Children's National Medical Center Opens Satellite Emergency Facility in Ward 8
Shantella Y. Sherman | 9/29/2010, 11:49 a.m.
Mildred Hines, with her daughter Nichelle and granddaughter Kristal, took part in the United Medical Center announcement festivities at the UMC building in Southeast. Nichelle, 27 is an emergency room nurse who will be among the core service providers at the new facility. Photo by Shantella Y. Sherman
New Facility to Aid District's Disenfranchised Children
Angelique Mondeshire makes frequent trips to the Emergency Room. Not for herself -but for her seven children - who range in age from three-months to 15-years old. The frantic mother admits that she has spent the better part of her adult life rushing from one hospital to the next in search of triage for her children.
Today, she can breathe a little easier with the opening of Children's National Medical Center's new satellite emergency facility at the United Medical Center in Southeast.
"Two of my children have acute asthma and allergies and it could be almost anything that triggers an attack. It is scary to watch your children struggle to breathe while trying to get them from Wheeler Road [in Southeast] all the way to Howard [University Hospital] or the nearest emergency room," Mondeshire, 34 said.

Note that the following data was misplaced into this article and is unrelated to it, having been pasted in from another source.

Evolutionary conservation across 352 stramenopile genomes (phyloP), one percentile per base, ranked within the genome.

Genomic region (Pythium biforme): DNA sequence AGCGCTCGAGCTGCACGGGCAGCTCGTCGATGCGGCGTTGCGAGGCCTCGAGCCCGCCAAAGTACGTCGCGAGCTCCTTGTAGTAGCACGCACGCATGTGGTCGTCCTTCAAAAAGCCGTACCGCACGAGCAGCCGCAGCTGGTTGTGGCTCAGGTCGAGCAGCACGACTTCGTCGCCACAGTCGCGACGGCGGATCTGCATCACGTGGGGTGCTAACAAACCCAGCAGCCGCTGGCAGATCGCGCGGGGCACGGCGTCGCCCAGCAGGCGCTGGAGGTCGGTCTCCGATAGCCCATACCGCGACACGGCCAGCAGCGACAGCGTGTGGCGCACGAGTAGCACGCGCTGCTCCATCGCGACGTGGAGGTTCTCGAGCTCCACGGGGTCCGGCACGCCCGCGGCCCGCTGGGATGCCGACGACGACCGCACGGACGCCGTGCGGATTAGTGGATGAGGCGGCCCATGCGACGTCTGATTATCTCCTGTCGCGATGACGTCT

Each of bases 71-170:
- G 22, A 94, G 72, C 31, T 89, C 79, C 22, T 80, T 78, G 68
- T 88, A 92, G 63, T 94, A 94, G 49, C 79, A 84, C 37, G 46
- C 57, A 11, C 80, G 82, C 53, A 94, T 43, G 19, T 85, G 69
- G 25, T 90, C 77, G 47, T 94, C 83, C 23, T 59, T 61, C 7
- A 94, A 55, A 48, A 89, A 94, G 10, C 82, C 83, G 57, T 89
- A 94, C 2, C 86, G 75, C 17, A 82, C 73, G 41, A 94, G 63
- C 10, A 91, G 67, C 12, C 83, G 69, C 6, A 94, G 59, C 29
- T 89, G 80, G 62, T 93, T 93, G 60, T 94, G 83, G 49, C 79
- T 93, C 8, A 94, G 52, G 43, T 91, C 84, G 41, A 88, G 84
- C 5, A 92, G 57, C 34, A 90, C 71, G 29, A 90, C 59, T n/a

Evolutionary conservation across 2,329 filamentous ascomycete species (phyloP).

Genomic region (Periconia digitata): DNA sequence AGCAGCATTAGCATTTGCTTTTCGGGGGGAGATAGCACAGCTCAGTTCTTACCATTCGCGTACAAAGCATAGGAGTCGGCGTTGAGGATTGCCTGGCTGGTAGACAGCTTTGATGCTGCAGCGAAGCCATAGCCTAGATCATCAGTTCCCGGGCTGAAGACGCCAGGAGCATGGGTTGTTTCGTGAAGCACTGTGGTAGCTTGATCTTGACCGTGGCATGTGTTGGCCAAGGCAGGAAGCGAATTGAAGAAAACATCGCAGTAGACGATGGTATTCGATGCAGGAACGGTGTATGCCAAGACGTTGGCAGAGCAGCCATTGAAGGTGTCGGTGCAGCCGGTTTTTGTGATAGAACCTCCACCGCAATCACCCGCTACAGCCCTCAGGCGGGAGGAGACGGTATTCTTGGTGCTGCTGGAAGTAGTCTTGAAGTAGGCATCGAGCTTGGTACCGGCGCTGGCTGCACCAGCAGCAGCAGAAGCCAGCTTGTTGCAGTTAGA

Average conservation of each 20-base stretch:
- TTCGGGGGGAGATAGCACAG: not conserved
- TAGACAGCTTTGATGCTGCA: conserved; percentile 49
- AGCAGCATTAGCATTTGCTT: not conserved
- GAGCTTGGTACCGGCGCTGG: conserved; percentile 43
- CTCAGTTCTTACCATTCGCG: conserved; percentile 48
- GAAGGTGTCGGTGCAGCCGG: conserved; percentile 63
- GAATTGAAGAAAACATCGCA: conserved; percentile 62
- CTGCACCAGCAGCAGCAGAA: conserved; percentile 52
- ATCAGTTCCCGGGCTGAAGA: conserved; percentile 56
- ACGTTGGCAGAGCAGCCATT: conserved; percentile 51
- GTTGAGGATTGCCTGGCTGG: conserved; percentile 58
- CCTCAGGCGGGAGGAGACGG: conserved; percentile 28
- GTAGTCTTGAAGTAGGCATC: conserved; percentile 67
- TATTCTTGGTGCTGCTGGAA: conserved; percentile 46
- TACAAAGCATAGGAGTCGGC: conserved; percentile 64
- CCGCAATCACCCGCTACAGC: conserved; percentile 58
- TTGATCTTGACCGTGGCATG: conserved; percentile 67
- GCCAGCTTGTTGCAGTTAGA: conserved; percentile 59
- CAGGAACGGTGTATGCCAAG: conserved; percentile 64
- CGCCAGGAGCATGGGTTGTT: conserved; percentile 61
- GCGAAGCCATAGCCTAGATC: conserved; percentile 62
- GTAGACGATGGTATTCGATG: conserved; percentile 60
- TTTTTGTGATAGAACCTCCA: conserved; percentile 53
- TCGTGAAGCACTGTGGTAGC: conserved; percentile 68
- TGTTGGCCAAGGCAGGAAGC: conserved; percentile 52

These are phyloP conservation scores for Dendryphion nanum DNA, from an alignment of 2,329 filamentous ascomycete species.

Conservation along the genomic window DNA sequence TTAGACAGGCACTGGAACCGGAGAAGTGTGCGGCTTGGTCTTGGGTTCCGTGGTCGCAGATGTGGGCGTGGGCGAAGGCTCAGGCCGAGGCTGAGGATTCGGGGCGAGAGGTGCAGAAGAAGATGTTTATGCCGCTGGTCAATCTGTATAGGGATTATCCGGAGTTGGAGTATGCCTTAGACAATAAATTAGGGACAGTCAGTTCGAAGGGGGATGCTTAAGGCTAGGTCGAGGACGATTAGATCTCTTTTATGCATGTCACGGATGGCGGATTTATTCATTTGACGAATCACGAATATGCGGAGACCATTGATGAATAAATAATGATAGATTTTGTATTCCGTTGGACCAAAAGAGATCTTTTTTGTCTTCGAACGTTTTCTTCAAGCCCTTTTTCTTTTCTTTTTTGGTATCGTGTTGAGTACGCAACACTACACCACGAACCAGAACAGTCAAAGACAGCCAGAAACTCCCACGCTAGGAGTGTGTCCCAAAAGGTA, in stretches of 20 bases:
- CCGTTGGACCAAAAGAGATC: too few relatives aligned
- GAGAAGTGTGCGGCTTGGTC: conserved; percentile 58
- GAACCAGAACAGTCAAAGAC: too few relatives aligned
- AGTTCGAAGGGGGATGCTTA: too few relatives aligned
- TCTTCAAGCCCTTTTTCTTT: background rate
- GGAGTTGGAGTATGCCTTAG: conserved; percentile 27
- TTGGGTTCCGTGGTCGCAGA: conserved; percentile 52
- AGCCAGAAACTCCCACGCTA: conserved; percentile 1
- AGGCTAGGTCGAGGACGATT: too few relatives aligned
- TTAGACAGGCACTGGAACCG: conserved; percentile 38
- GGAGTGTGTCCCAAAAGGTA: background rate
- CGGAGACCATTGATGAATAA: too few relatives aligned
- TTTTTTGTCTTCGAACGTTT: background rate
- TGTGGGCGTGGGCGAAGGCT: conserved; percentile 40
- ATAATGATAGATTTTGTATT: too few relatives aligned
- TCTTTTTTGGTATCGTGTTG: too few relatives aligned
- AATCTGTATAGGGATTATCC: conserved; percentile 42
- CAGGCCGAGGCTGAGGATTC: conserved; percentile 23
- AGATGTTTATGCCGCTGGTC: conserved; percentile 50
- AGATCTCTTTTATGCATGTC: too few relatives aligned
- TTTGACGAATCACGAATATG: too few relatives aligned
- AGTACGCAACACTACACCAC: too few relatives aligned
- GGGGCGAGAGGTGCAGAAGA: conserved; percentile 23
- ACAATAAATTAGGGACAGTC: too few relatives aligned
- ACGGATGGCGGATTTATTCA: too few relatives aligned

"This new center will be a blessing to so many people."
The state-of-the-art, full-service emergency department opened on Tue., Sept. 28, and boasts 10,800-square-feet of space and the same celebrated staff of doctors, nurses, and clinical care practitioners who hail from Children's National Medical Center in Northwest.
After years of negotiations with United Medical Center's previous owners and coupled with the deterioration of the United Medical Center campus, Council member David Catania (I-At-Large), an ardent health care advocate, put on his gloves and engineered the project. During the grand opening on Thu., Sept. 23, Catania said that he was pleased and somewhat overwhelmed.
"There has not been the type of investment in health care in this city in Wards 7 and 8. In the last five years, we have invested approximately $300 million - more than in the last 35 years of Home Rule. Bringing this facility to this community is the birth of a dream that brings accessible health care to these residents," Catania said.
In addition to being able to serve residents in close proximity to their homes, he said that the development of a children's emergency facility in Ward 8 was crucial to the continued success of facilities in other areas of the District.
"My commitment is to all of the residents of this city. An investment in the children in this community will also benefit all residents as other facilities will have shorter wait times, and children from around the city will be able to receive quality health care as close to their homes as possible," the council member said.